In 2016, at the 5th Tana High-Level Forum on Security in Africa, former United Nations Secretary-General Kofi Annan insisted that “African countries must stop begging, cap-in-hand, for
assistance from foreigners to address challenges confronting the continent.” The late Secretary-General went on to say, “We cannot always pass a hat around and insist we want to be sovereign, we want to be independent. We should lead and get others to support us, that support will be much more forthcoming when they see how serious and committed we are.”
In February, President Weah appealed to French President Macron, for assistance in jump-starting the Liberian economy. In March, President Weah pleaded with President Buhari to help rescue the failing Liberian economy and to send 6,000 teachers to Liberia to provide technical training. In March, Liberia sent a delegation to Japan to beg, borrow and lobby on behalf of the Liberian government. By June, the Government of Liberia engaged in a borrowing scheme with a defunct Singaporean company, Eton Finance Private Limited. When the press in Liberia called-out the administration, the President retorted that the critics were “Enemies of the State,” later, the government retreated and affirmed they needed to perform their due diligence.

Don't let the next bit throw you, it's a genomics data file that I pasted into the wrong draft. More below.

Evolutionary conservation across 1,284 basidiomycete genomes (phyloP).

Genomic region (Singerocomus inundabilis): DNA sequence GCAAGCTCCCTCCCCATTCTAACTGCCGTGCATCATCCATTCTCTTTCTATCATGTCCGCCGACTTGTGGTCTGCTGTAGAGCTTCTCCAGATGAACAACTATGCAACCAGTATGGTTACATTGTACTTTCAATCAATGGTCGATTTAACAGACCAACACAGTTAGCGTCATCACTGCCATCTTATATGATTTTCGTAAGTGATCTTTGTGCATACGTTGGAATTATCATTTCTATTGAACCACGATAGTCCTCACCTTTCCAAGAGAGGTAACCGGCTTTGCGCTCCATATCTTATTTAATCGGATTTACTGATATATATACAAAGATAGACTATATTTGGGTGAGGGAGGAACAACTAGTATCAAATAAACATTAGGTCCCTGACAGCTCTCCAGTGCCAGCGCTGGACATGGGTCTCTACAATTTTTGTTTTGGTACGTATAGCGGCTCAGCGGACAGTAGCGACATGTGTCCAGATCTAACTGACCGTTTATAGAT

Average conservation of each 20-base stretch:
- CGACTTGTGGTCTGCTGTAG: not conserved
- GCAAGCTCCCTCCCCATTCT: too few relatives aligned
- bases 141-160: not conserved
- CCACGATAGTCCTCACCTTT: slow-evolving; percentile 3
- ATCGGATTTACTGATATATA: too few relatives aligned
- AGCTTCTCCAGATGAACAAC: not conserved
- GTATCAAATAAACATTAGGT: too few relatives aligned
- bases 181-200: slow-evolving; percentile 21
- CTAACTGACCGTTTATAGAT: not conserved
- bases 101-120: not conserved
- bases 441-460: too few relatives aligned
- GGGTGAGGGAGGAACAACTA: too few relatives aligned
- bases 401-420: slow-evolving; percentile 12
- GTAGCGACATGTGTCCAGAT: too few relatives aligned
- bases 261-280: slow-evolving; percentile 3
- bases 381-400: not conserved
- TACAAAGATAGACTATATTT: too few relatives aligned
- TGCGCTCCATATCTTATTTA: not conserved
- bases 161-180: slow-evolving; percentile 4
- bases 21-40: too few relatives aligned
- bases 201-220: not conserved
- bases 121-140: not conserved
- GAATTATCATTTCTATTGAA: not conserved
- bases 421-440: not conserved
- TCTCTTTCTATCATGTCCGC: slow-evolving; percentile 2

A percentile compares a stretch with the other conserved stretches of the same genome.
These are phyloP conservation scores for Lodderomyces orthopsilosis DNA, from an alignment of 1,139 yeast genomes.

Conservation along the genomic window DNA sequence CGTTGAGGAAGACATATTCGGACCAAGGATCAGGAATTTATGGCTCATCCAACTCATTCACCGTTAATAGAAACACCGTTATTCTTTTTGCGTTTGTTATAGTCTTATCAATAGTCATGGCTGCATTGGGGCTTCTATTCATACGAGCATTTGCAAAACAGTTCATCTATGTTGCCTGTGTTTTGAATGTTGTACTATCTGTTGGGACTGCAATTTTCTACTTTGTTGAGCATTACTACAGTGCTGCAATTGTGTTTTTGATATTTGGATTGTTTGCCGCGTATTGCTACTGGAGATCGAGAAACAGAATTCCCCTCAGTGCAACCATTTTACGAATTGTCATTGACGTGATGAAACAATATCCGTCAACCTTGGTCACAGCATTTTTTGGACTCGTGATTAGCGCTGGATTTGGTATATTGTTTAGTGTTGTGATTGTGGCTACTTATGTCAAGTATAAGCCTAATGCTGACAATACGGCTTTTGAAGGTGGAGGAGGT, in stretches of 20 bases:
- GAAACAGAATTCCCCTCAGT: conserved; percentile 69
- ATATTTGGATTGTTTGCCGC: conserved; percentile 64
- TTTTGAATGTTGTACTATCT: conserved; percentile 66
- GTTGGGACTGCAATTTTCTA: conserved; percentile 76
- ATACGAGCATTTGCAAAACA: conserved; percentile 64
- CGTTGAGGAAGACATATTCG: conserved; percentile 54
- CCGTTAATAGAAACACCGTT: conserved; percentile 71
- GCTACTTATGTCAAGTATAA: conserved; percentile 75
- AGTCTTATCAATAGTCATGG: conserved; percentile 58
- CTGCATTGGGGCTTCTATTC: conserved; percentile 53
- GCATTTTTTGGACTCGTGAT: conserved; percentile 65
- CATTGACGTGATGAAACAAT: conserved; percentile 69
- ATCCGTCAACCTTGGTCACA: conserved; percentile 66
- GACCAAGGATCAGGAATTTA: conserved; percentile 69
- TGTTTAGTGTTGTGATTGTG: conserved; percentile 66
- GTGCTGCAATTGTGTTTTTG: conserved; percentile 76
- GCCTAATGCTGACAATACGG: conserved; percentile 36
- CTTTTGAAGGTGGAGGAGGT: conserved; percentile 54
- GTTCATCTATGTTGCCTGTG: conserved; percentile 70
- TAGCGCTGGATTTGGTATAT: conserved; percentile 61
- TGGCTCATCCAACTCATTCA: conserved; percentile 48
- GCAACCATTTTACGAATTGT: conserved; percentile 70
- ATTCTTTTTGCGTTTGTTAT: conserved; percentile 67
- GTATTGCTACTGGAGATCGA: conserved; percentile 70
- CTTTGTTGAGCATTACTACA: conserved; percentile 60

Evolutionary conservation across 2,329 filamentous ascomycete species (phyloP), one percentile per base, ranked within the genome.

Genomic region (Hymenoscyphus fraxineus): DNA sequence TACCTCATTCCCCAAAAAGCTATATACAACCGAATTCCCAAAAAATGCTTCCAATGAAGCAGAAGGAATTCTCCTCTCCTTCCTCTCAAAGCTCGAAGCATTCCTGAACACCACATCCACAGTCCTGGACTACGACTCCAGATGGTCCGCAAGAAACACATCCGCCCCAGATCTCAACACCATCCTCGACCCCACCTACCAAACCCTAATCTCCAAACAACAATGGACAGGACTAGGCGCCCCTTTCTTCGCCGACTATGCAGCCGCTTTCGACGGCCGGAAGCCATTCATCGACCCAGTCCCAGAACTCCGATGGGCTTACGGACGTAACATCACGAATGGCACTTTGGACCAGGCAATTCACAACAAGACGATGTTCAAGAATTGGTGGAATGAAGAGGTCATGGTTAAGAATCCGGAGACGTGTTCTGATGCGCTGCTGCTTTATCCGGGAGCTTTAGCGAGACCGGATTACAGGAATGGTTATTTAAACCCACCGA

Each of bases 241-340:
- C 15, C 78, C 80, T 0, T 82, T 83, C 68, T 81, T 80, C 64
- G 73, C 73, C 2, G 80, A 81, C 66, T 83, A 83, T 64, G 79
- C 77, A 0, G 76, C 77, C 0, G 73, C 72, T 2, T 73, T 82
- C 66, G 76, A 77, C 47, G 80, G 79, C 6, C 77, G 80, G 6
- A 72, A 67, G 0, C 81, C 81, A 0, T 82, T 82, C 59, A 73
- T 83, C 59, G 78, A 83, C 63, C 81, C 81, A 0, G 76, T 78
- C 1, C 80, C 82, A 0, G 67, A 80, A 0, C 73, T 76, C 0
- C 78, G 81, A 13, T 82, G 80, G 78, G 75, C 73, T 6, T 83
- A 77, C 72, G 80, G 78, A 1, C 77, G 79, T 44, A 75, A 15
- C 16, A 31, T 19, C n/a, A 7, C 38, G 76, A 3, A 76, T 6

In September, President Weah visited China and pleaded for aid and loans to jump-start the Liberian economy. Still, how does President Weah reconcile the wasteful spending by officials of his government, renovations of personal properties by individuals who have failed to declare their assets, and travel expenses by government officials in a country where people live on less than 1 dollar per day with a request for aid?
“Even in instances where it is clear that government officials cannot account for assets, the LACC has not pursued prosecution” McGill, 2016.
Liberians are seeing government officials, including the Minister of State, McGill, purchase assets without any account of how he obtained resources. Moreover, nearly 95 percent of President Weah’s officials have yet to declare their assets. Reports from Liberia indicate it was the efforts of a young student activist, Martin Kollie, that forced President Weah to declare his assets. It was reported that the President of Liberia declared his assets after allegedly renovating several personal properties in Liberia. Additionally, records from the Deeds office in Florida shows President Weah has overstated the value of his properties in Florida by nearly 2.5 million.
On January 6, 2006, former President Ellen Johnson-Sirleaf stated, “In an environment of rumors, conspiracies, lies, and suspicions, it is important that those holding high public office disclose
their financial status to the public.” She went on to say, “I will be the first to comply by declaring my assets…”